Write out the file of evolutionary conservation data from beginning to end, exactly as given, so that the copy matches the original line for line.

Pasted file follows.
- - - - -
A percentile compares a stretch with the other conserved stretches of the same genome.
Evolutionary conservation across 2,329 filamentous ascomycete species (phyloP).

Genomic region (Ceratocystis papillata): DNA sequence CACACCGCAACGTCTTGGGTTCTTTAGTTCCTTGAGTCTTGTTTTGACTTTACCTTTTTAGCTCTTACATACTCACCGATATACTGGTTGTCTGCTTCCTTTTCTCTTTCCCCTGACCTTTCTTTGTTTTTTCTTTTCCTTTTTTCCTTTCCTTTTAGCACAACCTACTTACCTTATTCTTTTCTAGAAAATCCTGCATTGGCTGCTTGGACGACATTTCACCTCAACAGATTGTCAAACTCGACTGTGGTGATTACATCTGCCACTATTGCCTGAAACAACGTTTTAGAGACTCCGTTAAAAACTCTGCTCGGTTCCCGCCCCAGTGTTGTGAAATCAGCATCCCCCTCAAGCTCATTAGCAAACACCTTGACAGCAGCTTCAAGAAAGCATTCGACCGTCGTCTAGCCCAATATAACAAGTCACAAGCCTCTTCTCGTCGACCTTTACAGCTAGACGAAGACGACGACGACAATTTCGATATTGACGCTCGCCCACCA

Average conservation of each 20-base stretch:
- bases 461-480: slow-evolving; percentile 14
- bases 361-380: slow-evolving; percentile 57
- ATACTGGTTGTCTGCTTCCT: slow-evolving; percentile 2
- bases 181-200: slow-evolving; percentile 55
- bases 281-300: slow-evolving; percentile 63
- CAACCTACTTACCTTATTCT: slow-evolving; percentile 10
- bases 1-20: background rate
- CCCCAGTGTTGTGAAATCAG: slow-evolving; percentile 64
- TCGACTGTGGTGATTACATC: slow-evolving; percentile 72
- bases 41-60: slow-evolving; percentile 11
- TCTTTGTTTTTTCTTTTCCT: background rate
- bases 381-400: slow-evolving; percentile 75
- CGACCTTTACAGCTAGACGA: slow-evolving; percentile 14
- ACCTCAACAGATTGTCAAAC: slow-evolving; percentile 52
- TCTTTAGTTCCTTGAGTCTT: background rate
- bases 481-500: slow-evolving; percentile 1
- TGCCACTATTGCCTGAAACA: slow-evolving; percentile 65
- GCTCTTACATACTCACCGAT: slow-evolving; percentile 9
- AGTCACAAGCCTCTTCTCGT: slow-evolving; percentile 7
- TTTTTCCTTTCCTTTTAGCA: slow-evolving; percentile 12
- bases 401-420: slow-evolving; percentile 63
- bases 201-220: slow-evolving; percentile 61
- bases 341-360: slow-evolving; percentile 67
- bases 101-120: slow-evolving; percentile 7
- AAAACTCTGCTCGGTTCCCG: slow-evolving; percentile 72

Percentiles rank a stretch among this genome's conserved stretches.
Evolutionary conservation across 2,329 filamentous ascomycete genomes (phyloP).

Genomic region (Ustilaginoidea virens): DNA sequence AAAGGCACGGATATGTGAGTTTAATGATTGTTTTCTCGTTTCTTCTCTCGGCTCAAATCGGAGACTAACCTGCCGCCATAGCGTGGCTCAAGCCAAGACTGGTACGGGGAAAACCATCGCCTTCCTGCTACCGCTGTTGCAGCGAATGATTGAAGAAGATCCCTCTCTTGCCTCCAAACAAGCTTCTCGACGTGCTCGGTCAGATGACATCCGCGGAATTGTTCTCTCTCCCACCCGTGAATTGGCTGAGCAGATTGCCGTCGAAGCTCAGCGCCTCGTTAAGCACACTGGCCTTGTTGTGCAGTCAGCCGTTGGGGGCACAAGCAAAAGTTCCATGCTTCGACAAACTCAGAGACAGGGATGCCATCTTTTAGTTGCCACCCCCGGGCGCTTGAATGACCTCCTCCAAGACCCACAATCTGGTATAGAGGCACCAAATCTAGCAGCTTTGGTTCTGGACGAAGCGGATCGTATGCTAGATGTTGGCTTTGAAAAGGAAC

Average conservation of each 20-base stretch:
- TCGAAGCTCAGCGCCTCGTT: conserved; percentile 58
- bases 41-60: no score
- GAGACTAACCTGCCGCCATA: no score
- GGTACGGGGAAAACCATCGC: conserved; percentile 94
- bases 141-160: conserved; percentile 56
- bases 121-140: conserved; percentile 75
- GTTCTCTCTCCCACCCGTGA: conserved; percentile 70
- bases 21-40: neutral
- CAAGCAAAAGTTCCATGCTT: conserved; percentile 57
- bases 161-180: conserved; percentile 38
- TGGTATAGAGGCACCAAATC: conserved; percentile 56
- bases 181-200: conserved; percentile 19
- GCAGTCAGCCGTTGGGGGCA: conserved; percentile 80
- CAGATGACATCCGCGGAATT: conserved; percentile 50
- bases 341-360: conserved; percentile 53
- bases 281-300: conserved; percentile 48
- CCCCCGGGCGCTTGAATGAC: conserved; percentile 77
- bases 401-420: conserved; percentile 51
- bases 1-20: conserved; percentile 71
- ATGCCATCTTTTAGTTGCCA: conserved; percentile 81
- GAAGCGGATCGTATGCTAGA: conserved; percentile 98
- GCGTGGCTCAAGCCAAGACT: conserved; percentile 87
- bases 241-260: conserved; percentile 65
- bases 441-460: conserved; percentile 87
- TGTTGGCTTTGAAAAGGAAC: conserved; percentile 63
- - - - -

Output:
A percentile compares a stretch with the other conserved stretches of the same genome.
Evolutionary conservation across 2,329 filamentous ascomycete species (phyloP).

Genomic region (Ceratocystis papillata): DNA sequence CACACCGCAACGTCTTGGGTTCTTTAGTTCCTTGAGTCTTGTTTTGACTTTACCTTTTTAGCTCTTACATACTCACCGATATACTGGTTGTCTGCTTCCTTTTCTCTTTCCCCTGACCTTTCTTTGTTTTTTCTTTTCCTTTTTTCCTTTCCTTTTAGCACAACCTACTTACCTTATTCTTTTCTAGAAAATCCTGCATTGGCTGCTTGGACGACATTTCACCTCAACAGATTGTCAAACTCGACTGTGGTGATTACATCTGCCACTATTGCCTGAAACAACGTTTTAGAGACTCCGTTAAAAACTCTGCTCGGTTCCCGCCCCAGTGTTGTGAAATCAGCATCCCCCTCAAGCTCATTAGCAAACACCTTGACAGCAGCTTCAAGAAAGCATTCGACCGTCGTCTAGCCCAATATAACAAGTCACAAGCCTCTTCTCGTCGACCTTTACAGCTAGACGAAGACGACGACGACAATTTCGATATTGACGCTCGCCCACCA

Average conservation of each 20-base stretch:
- bases 461-480: slow-evolving; percentile 14
- bases 361-380: slow-evolving; percentile 57
- ATACTGGTTGTCTGCTTCCT: slow-evolving; percentile 2
- bases 181-200: slow-evolving; percentile 55
- bases 281-300: slow-evolving; percentile 63
- CAACCTACTTACCTTATTCT: slow-evolving; percentile 10
- bases 1-20: background rate
- CCCCAGTGTTGTGAAATCAG: slow-evolving; percentile 64
- TCGACTGTGGTGATTACATC: slow-evolving; percentile 72
- bases 41-60: slow-evolving; percentile 11
- TCTTTGTTTTTTCTTTTCCT: background rate
- bases 381-400: slow-evolving; percentile 75
- CGACCTTTACAGCTAGACGA: slow-evolving; percentile 14
- ACCTCAACAGATTGTCAAAC: slow-evolving; percentile 52
- TCTTTAGTTCCTTGAGTCTT: background rate
- bases 481-500: slow-evolving; percentile 1
- TGCCACTATTGCCTGAAACA: slow-evolving; percentile 65
- GCTCTTACATACTCACCGAT: slow-evolving; percentile 9
- AGTCACAAGCCTCTTCTCGT: slow-evolving; percentile 7
- TTTTTCCTTTCCTTTTAGCA: slow-evolving; percentile 12
- bases 401-420: slow-evolving; percentile 63
- bases 201-220: slow-evolving; percentile 61
- bases 341-360: slow-evolving; percentile 67
- bases 101-120: slow-evolving; percentile 7
- AAAACTCTGCTCGGTTCCCG: slow-evolving; percentile 72

Percentiles rank a stretch among this genome's conserved stretches.
Evolutionary conservation across 2,329 filamentous ascomycete genomes (phyloP).

Genomic region (Ustilaginoidea virens): DNA sequence AAAGGCACGGATATGTGAGTTTAATGATTGTTTTCTCGTTTCTTCTCTCGGCTCAAATCGGAGACTAACCTGCCGCCATAGCGTGGCTCAAGCCAAGACTGGTACGGGGAAAACCATCGCCTTCCTGCTACCGCTGTTGCAGCGAATGATTGAAGAAGATCCCTCTCTTGCCTCCAAACAAGCTTCTCGACGTGCTCGGTCAGATGACATCCGCGGAATTGTTCTCTCTCCCACCCGTGAATTGGCTGAGCAGATTGCCGTCGAAGCTCAGCGCCTCGTTAAGCACACTGGCCTTGTTGTGCAGTCAGCCGTTGGGGGCACAAGCAAAAGTTCCATGCTTCGACAAACTCAGAGACAGGGATGCCATCTTTTAGTTGCCACCCCCGGGCGCTTGAATGACCTCCTCCAAGACCCACAATCTGGTATAGAGGCACCAAATCTAGCAGCTTTGGTTCTGGACGAAGCGGATCGTATGCTAGATGTTGGCTTTGAAAAGGAAC

Average conservation of each 20-base stretch:
- TCGAAGCTCAGCGCCTCGTT: conserved; percentile 58
- bases 41-60: no score
- GAGACTAACCTGCCGCCATA: no score
- GGTACGGGGAAAACCATCGC: conserved; percentile 94
- bases 141-160: conserved; percentile 56
- bases 121-140: conserved; percentile 75
- GTTCTCTCTCCCACCCGTGA: conserved; percentile 70
- bases 21-40: neutral
- CAAGCAAAAGTTCCATGCTT: conserved; percentile 57
- bases 161-180: conserved; percentile 38
- TGGTATAGAGGCACCAAATC: conserved; percentile 56
- bases 181-200: conserved; percentile 19
- GCAGTCAGCCGTTGGGGGCA: conserved; percentile 80
- CAGATGACATCCGCGGAATT: conserved; percentile 50
- bases 341-360: conserved; percentile 53
- bases 281-300: conserved; percentile 48
- CCCCCGGGCGCTTGAATGAC: conserved; percentile 77
- bases 401-420: conserved; percentile 51
- bases 1-20: conserved; percentile 71
- ATGCCATCTTTTAGTTGCCA: conserved; percentile 81
- GAAGCGGATCGTATGCTAGA: conserved; percentile 98
- GCGTGGCTCAAGCCAAGACT: conserved; percentile 87
- bases 241-260: conserved; percentile 65
- bases 441-460: conserved; percentile 87
- TGTTGGCTTTGAAAAGGAAC: conserved; percentile 63